The field of spine surgery has been rapidly evolving since its inception.1 There has been very little research in patient satisfaction regarding post-surgical scars and the significance to patients.2,3 As surgeons, we want patients to be satisfied with their outcomes. Patient satisfaction reflects patient’s perception of the outcome of care and is being considered in payment for medical services.4 In spine surgery, there is no research into patient input into the type of incision used. The advantage and disadvantages of minimally invasive surgery are well known.1 However, the resultant scar may not be cosmetically pleasing.5 Large open incisions have shown to have similar bacterial counts to minimally invasive spine (MIS) incisions.6 Langer’s lines run obliquely in the thoracic spine.7 If an oblique incision is used, this may result in better cosmesis and save time intraoperatively. In the lumbar spine, a horizontal incision may be advantageous. When given a choice between incisions for a multilevel fusion, which would most patients choose? Finally, is there a role for a novel type of incision in MIS surgery?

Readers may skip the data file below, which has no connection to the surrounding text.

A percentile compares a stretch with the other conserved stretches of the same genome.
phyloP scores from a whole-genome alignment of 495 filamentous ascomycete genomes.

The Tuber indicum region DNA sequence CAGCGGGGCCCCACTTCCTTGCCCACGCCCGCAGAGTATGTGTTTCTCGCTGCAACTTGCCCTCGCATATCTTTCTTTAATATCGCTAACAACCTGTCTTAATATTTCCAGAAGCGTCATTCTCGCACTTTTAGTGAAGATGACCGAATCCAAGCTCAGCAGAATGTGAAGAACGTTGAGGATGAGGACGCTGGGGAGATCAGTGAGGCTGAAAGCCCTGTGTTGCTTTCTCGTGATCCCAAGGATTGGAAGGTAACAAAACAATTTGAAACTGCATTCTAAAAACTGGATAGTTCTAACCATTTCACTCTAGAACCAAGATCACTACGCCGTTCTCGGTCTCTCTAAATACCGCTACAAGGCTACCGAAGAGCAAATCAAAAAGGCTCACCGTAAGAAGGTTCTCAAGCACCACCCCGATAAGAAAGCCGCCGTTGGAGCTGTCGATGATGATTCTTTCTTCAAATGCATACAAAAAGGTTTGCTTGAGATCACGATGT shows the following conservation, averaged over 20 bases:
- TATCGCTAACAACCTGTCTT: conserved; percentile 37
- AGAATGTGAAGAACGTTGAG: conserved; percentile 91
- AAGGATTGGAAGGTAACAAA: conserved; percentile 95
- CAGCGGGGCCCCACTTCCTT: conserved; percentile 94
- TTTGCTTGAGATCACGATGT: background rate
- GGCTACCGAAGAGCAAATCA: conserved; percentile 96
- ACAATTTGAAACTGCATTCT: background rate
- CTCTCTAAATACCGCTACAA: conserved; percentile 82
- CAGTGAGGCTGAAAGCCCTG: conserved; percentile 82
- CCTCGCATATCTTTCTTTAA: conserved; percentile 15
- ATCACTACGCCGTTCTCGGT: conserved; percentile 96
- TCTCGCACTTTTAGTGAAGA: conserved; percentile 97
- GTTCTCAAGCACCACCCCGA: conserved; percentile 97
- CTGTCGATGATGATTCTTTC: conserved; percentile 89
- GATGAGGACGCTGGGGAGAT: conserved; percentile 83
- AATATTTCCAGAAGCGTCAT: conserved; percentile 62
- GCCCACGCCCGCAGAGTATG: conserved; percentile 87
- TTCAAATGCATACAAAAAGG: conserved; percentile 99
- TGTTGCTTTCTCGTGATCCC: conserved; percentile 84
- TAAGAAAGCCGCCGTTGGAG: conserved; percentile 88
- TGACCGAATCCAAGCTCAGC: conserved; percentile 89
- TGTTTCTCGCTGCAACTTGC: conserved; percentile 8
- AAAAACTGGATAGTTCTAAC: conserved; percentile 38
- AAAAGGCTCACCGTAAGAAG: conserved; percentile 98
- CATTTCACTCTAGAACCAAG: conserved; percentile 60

Quiring K. Novel Skin Incisions and Minimally Invasive Spine Surgery. Lynchburg Journal of Medical Science. 2021; 3(2).
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